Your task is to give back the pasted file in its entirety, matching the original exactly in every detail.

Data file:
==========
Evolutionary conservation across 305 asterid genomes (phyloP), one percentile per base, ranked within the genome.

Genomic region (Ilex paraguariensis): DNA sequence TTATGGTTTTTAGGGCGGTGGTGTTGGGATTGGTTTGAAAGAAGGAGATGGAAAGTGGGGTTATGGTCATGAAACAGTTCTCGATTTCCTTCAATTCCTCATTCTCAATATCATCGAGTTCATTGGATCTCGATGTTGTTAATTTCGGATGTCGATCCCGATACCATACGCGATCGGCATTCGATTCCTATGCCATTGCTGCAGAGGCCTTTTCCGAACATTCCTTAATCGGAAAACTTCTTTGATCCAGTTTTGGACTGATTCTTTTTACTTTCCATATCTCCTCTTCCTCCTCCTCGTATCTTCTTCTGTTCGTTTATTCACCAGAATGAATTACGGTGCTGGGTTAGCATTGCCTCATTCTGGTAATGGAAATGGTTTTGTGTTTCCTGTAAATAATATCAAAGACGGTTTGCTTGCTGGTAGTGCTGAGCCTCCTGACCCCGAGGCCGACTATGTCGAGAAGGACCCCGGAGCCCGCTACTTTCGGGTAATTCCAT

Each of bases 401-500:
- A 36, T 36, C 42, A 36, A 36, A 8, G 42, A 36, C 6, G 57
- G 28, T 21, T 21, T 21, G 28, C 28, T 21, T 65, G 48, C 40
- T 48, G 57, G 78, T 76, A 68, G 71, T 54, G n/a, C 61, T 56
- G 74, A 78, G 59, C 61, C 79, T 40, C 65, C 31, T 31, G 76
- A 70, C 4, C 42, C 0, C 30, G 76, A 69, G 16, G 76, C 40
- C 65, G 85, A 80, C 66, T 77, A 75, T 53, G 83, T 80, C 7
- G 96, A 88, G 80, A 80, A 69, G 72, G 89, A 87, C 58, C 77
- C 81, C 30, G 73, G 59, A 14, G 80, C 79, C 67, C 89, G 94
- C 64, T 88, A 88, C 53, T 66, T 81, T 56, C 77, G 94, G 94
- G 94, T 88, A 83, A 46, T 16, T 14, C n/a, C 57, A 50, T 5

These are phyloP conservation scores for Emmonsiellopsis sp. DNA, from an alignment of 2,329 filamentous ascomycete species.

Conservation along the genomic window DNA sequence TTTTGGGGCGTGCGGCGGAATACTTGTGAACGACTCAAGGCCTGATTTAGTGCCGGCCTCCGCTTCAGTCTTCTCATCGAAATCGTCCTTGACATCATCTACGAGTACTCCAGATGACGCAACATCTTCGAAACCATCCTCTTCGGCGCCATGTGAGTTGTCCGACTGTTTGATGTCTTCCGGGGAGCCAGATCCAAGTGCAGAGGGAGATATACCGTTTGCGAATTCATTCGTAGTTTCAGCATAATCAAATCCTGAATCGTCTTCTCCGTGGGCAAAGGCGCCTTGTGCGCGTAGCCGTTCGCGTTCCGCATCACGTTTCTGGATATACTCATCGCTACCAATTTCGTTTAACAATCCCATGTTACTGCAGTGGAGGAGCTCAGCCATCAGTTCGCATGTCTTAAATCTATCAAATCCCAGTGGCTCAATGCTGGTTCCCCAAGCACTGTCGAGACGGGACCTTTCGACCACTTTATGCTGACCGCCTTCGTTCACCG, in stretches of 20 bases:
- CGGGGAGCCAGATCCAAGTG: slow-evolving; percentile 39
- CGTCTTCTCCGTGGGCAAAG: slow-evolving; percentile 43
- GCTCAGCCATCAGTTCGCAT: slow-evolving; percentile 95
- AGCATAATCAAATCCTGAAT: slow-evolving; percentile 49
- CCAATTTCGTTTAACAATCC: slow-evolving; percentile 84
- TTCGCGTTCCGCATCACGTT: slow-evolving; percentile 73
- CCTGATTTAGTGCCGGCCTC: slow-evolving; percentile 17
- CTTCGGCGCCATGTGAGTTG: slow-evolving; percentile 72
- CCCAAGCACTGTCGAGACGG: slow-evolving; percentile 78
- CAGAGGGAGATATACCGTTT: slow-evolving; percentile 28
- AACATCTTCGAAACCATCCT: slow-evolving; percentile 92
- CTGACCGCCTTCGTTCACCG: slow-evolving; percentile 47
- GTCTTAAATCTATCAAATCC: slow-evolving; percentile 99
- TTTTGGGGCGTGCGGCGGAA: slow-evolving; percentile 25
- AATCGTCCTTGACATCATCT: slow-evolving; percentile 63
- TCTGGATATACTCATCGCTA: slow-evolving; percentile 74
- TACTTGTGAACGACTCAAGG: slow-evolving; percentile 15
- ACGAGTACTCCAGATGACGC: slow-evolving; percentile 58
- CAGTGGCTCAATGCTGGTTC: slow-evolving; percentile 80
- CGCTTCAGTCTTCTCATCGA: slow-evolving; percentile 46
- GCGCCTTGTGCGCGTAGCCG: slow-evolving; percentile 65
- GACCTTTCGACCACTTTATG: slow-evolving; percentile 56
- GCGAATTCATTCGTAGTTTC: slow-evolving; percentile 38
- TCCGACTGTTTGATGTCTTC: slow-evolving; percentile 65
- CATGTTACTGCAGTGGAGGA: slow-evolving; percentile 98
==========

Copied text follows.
Evolutionary conservation across 305 asterid genomes (phyloP), one percentile per base, ranked within the genome.

Genomic region (Ilex paraguariensis): DNA sequence TTATGGTTTTTAGGGCGGTGGTGTTGGGATTGGTTTGAAAGAAGGAGATGGAAAGTGGGGTTATGGTCATGAAACAGTTCTCGATTTCCTTCAATTCCTCATTCTCAATATCATCGAGTTCATTGGATCTCGATGTTGTTAATTTCGGATGTCGATCCCGATACCATACGCGATCGGCATTCGATTCCTATGCCATTGCTGCAGAGGCCTTTTCCGAACATTCCTTAATCGGAAAACTTCTTTGATCCAGTTTTGGACTGATTCTTTTTACTTTCCATATCTCCTCTTCCTCCTCCTCGTATCTTCTTCTGTTCGTTTATTCACCAGAATGAATTACGGTGCTGGGTTAGCATTGCCTCATTCTGGTAATGGAAATGGTTTTGTGTTTCCTGTAAATAATATCAAAGACGGTTTGCTTGCTGGTAGTGCTGAGCCTCCTGACCCCGAGGCCGACTATGTCGAGAAGGACCCCGGAGCCCGCTACTTTCGGGTAATTCCAT

Each of bases 401-500:
- A 36, T 36, C 42, A 36, A 36, A 8, G 42, A 36, C 6, G 57
- G 28, T 21, T 21, T 21, G 28, C 28, T 21, T 65, G 48, C 40
- T 48, G 57, G 78, T 76, A 68, G 71, T 54, G n/a, C 61, T 56
- G 74, A 78, G 59, C 61, C 79, T 40, C 65, C 31, T 31, G 76
- A 70, C 4, C 42, C 0, C 30, G 76, A 69, G 16, G 76, C 40
- C 65, G 85, A 80, C 66, T 77, A 75, T 53, G 83, T 80, C 7
- G 96, A 88, G 80, A 80, A 69, G 72, G 89, A 87, C 58, C 77
- C 81, C 30, G 73, G 59, A 14, G 80, C 79, C 67, C 89, G 94
- C 64, T 88, A 88, C 53, T 66, T 81, T 56, C 77, G 94, G 94
- G 94, T 88, A 83, A 46, T 16, T 14, C n/a, C 57, A 50, T 5

These are phyloP conservation scores for Emmonsiellopsis sp. DNA, from an alignment of 2,329 filamentous ascomycete species.

Conservation along the genomic window DNA sequence TTTTGGGGCGTGCGGCGGAATACTTGTGAACGACTCAAGGCCTGATTTAGTGCCGGCCTCCGCTTCAGTCTTCTCATCGAAATCGTCCTTGACATCATCTACGAGTACTCCAGATGACGCAACATCTTCGAAACCATCCTCTTCGGCGCCATGTGAGTTGTCCGACTGTTTGATGTCTTCCGGGGAGCCAGATCCAAGTGCAGAGGGAGATATACCGTTTGCGAATTCATTCGTAGTTTCAGCATAATCAAATCCTGAATCGTCTTCTCCGTGGGCAAAGGCGCCTTGTGCGCGTAGCCGTTCGCGTTCCGCATCACGTTTCTGGATATACTCATCGCTACCAATTTCGTTTAACAATCCCATGTTACTGCAGTGGAGGAGCTCAGCCATCAGTTCGCATGTCTTAAATCTATCAAATCCCAGTGGCTCAATGCTGGTTCCCCAAGCACTGTCGAGACGGGACCTTTCGACCACTTTATGCTGACCGCCTTCGTTCACCG, in stretches of 20 bases:
- CGGGGAGCCAGATCCAAGTG: slow-evolving; percentile 39
- CGTCTTCTCCGTGGGCAAAG: slow-evolving; percentile 43
- GCTCAGCCATCAGTTCGCAT: slow-evolving; percentile 95
- AGCATAATCAAATCCTGAAT: slow-evolving; percentile 49
- CCAATTTCGTTTAACAATCC: slow-evolving; percentile 84
- TTCGCGTTCCGCATCACGTT: slow-evolving; percentile 73
- CCTGATTTAGTGCCGGCCTC: slow-evolving; percentile 17
- CTTCGGCGCCATGTGAGTTG: slow-evolving; percentile 72
- CCCAAGCACTGTCGAGACGG: slow-evolving; percentile 78
- CAGAGGGAGATATACCGTTT: slow-evolving; percentile 28
- AACATCTTCGAAACCATCCT: slow-evolving; percentile 92
- CTGACCGCCTTCGTTCACCG: slow-evolving; percentile 47
- GTCTTAAATCTATCAAATCC: slow-evolving; percentile 99
- TTTTGGGGCGTGCGGCGGAA: slow-evolving; percentile 25
- AATCGTCCTTGACATCATCT: slow-evolving; percentile 63
- TCTGGATATACTCATCGCTA: slow-evolving; percentile 74
- TACTTGTGAACGACTCAAGG: slow-evolving; percentile 15
- ACGAGTACTCCAGATGACGC: slow-evolving; percentile 58
- CAGTGGCTCAATGCTGGTTC: slow-evolving; percentile 80
- CGCTTCAGTCTTCTCATCGA: slow-evolving; percentile 46
- GCGCCTTGTGCGCGTAGCCG: slow-evolving; percentile 65
- GACCTTTCGACCACTTTATG: slow-evolving; percentile 56
- GCGAATTCATTCGTAGTTTC: slow-evolving; percentile 38
- TCCGACTGTTTGATGTCTTC: slow-evolving; percentile 65
- CATGTTACTGCAGTGGAGGA: slow-evolving; percentile 98